It was a few weeks ago that I was assigned to give the ‘Vocation Talk’ to the eighth-graders in my Confirmation class. As I am only but twenty years of age as I write this, I knew had to get an expert opinion on my speech draft. And so I did, when I met with the Vocations Director, Fr. Scott Wallisch of the Archdiocese of Kansas City. But Fr. Scott and I had one more thing in common, besides being Catholics of course and having lived in Kansas. He was an alum of the Architecture School at my University, and before he became a seminarian, he was that design-thinking, master-planning leader of an architect (what I tell myself that I will one day become).
So how does one go from promising architectural engineer to seminarian? How does one go from star footballer to nun? Yep, just like Fr. Scott, my dear college mentor Sister Rafaella from Italy, knew her way around the goalpost back in the day. And that’s when it hit me. Vocation isn’t the same as employment choices. It’s more of a personal invitation to join a specific way of life, the best path. It’s purposeful, not random.
Thus even if you tell yourself now that you’re never going to become a Sister or plan on joining the seminary, the subjects of vocation and discernment are so relevant to us, in these times, as they’re applicable to us outside the religious sphere. When God created us, he knew what to give us. Clearly, all our five fingers aren’t the same. Similarly, God calls each person differently. The purpose of vocation hence lies in the uniqueness of creation. Some people realise their call from God early, some do not. Likewise, parenthood is for some, and not for others.
If realising our vocation is so important, how can we get there as soon as possible? Finding our vocation is a process that results in happiness- and that’s what discernment is! The holy Sacraments we receive through the first decades of our life are a requisite to this. God gives us his Call at Baptism. When you were born, he knew what to give you and what not to. At Confirmation, we receive the Holy Spirit just like the apostles did at Pentecost. While tongues of flame hovered around their heads, they discerned their vocation of priesthood. In the same way, Confirmation is our license to discern what we want to do with our most beautiful gift of the Spirit- human life itself.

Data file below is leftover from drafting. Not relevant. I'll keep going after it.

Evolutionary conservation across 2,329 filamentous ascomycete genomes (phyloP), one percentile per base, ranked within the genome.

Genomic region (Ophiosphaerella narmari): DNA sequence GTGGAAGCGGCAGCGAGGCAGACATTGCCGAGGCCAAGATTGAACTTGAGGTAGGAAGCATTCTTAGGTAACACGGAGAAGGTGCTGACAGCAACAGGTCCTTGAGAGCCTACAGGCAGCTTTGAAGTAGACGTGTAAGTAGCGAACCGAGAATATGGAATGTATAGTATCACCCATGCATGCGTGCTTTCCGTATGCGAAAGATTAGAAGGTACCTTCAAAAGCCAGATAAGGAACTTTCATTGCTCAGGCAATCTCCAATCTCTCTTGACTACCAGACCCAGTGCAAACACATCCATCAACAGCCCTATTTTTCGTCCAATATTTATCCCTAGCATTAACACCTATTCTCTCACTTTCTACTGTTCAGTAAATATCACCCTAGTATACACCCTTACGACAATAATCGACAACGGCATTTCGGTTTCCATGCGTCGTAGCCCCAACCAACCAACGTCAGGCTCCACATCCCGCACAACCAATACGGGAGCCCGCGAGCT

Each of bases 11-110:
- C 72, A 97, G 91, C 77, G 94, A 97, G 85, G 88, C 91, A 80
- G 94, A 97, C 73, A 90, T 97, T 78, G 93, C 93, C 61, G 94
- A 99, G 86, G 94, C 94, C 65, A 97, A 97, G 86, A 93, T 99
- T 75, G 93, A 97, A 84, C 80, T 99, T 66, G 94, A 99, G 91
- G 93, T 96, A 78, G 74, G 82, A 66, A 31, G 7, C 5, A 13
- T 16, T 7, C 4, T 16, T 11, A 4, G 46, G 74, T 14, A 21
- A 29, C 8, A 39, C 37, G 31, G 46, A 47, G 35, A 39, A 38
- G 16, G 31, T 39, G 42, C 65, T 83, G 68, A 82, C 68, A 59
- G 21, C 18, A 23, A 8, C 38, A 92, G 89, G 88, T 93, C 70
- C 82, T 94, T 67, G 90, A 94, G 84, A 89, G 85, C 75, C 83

So why aren’t young people responding, Fr. Scott asks the big question. Indeed, the statistics of the low priest to parish ratio is alarming! We clearly need more vocations to the consecrated life! The answer? We clearly don’t know enough and I’ll admit I’m at fault too. While I researched for my Vocation talk, I learnt that there are indeed various types of vocations. First off, there’s the vocation of single life. Singlehood may seem lonely but it actually allows people to afford their time to serving the community. On the other hand, the vocation of married life (which your parents and grandparents have) allows folks to live out the gift of matrimonial union and raising children in the faith. Then there’s the vocation of priesthood where priests engage in discipleship and leadership of their parishes. Last of all, there’s the vocation of religious communities who take up vows of poverty, chastity and obedience.
Whichever vocation we end up choosing, we all owe ourselves at one point in our lives to take out the time and effort to discern. I mean we’re young as we’ll ever be, and we have the energy to do so now! First, let’s conform to more than just worldly things (Romans 12:2), stay bold while we pray in silence. This should allow us to adopt an investigative spirit as we research the vocations we’re interested in, with an open mind and ready-as-ever heart. Pray and think, do you want to be a dad or do you want to be a priest? Do you want to be a Franciscan Sister or would you just love motherhood? It’s not just an either-or situation too, so the best thing to do, would be to look into what it is that you think would put your God-given talents to the best use.
Such an attitude towards marriage and consecrated life should also affect our attitudes towards career decisions and dating choices. You don’t go on a date and decide whether you want to marry that person or not right away. Dating is a process that helps you determine what you want to see in a future spouse. Likewise, discernment is a process that requires some serious thought and your course of action!
So, is this servant of God listening (1 Samuel 3:1-18)? And are you saying “Yes” yet? Discernment is a fun ride, alright.